At the end of World War II, 6.5 million Japanese were scattered throughout the islands in the Western Pacific and on the Asiatic mainland. Article 9 of the Potsdam Declaration of 26 July 1945 prioritized military demobilization, specifying that 'the Japanese military forces...will be permitted to return to their homes with the opportunity to lead peaceful and productive lives.' Attention was then turned to the repatriation of Japanese civilians. The logistics involved in repatriating such a large group of Japanese nationals were tremendous. This was one of the largest collective migrations in history.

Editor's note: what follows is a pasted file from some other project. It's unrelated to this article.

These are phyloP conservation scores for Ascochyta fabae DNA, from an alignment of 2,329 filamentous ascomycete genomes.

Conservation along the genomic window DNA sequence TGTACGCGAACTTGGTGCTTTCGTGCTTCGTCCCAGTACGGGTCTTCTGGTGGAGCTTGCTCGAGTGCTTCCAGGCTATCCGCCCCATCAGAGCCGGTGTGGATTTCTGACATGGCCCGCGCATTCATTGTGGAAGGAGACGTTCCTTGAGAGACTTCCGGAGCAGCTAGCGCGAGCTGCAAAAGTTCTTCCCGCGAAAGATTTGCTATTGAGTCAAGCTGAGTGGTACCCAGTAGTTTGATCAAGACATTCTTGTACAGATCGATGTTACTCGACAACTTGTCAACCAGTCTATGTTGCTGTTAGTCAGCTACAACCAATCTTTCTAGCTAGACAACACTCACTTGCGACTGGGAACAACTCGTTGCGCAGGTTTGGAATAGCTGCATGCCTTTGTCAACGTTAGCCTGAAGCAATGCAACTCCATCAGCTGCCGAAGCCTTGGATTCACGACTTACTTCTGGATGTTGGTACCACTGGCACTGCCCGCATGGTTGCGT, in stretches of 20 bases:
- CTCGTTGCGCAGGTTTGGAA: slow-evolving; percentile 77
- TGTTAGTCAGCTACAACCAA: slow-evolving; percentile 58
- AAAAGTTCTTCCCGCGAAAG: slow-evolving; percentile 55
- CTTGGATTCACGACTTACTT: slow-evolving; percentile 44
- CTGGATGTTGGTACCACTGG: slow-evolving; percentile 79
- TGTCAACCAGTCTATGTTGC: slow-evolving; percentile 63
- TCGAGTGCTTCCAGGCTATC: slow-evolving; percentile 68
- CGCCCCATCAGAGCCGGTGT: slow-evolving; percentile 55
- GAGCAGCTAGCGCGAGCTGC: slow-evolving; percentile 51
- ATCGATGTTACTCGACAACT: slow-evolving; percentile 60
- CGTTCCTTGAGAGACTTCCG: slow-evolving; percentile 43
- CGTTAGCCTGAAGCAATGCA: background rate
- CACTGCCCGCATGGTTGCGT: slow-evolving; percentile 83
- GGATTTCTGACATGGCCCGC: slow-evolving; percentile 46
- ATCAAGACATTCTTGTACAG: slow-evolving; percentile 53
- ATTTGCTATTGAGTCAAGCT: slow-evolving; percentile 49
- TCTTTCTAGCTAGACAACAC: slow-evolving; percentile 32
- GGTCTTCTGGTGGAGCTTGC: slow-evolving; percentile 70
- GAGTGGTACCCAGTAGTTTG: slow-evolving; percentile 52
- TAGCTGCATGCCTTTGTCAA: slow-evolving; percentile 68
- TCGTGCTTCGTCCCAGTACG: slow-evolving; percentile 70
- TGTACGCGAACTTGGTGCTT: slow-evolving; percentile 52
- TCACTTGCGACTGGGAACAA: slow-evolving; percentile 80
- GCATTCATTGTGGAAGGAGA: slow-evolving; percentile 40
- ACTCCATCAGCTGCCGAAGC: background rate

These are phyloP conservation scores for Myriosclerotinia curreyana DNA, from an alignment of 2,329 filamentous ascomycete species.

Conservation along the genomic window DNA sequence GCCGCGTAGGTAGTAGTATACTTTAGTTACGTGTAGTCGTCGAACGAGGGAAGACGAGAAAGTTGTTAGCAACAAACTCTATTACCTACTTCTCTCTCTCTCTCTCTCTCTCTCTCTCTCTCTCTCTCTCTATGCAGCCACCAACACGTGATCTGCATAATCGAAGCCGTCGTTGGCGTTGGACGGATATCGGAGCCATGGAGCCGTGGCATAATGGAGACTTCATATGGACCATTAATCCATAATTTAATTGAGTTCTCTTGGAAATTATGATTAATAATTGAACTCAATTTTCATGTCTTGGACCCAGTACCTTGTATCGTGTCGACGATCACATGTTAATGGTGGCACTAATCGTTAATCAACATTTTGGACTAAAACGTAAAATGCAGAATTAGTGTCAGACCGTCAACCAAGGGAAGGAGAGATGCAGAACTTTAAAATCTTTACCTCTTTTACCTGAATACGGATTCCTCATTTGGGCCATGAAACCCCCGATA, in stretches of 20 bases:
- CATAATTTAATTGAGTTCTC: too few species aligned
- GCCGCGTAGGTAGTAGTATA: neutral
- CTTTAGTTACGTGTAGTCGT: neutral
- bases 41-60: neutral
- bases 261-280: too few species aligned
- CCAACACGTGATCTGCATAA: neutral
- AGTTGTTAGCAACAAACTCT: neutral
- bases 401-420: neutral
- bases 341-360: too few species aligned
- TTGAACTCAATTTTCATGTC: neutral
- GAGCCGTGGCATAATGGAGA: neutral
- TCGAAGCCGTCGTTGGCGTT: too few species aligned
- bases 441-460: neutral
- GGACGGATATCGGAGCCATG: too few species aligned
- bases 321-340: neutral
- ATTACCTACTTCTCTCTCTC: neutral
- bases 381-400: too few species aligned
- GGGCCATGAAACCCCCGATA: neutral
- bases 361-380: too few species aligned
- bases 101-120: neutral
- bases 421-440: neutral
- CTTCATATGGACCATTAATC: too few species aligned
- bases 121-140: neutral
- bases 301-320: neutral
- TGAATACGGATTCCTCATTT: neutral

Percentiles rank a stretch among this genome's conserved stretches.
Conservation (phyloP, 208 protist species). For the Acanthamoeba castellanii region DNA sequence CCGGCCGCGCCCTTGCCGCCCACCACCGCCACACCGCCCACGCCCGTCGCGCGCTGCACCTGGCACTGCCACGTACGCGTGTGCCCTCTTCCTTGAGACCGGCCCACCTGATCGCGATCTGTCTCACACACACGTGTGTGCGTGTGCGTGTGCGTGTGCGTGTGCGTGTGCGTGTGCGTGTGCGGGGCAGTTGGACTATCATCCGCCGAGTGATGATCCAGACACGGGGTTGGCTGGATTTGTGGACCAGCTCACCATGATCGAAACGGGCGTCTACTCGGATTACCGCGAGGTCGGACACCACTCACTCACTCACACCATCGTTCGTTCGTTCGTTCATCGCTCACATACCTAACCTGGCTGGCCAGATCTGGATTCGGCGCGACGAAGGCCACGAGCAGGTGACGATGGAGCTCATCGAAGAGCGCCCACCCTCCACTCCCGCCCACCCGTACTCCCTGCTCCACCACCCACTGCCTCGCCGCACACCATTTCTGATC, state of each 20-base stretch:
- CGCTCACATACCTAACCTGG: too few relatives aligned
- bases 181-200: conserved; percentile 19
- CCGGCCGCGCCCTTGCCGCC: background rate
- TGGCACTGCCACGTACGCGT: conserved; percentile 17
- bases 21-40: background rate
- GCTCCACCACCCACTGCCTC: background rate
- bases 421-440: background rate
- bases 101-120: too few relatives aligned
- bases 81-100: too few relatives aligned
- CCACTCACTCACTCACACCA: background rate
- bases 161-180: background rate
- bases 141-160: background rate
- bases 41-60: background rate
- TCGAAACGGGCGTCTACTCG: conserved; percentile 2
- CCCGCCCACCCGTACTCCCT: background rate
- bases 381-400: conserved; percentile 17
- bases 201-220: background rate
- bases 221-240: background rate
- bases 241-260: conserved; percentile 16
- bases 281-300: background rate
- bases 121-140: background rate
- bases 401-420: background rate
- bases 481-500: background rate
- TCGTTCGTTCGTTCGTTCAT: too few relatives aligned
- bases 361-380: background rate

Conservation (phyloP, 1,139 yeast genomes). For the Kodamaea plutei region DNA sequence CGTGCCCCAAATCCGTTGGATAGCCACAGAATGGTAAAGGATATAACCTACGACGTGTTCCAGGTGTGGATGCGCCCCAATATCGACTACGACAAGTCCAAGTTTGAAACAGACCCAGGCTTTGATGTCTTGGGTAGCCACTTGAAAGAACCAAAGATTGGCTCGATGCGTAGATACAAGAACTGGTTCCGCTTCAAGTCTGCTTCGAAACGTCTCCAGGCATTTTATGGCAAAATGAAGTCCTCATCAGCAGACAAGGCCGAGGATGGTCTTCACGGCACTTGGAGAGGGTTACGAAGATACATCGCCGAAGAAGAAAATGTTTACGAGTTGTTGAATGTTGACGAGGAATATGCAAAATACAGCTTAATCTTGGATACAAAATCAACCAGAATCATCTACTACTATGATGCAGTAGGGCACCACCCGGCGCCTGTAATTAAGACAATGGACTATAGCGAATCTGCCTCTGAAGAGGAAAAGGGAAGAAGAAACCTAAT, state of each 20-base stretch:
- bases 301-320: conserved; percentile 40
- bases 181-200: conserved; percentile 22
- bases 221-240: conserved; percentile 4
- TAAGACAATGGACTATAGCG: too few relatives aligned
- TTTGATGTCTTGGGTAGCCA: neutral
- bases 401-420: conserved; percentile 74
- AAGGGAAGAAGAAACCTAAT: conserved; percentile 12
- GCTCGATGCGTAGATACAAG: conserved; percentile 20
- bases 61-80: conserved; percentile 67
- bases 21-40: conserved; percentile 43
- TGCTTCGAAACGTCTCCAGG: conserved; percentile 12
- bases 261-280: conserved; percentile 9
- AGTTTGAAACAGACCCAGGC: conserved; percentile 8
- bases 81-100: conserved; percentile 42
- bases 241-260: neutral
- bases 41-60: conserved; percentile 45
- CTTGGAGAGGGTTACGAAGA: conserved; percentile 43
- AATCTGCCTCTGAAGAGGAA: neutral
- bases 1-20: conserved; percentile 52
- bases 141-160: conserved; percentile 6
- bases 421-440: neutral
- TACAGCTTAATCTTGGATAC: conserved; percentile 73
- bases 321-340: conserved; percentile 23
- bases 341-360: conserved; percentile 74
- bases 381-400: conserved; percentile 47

Back in Japan, resources in time of scarcity were devoted more to rebuilding the country and economy than helping a population linked to imperialism and war, which people wanted to forget.
Read more in: Nicole Leah Cohen, 'Return of the Natives? Children of Empire in post-imperial Japan', in: Postcolonial Migrants and Identity Politics (New York 2012) 155- 180.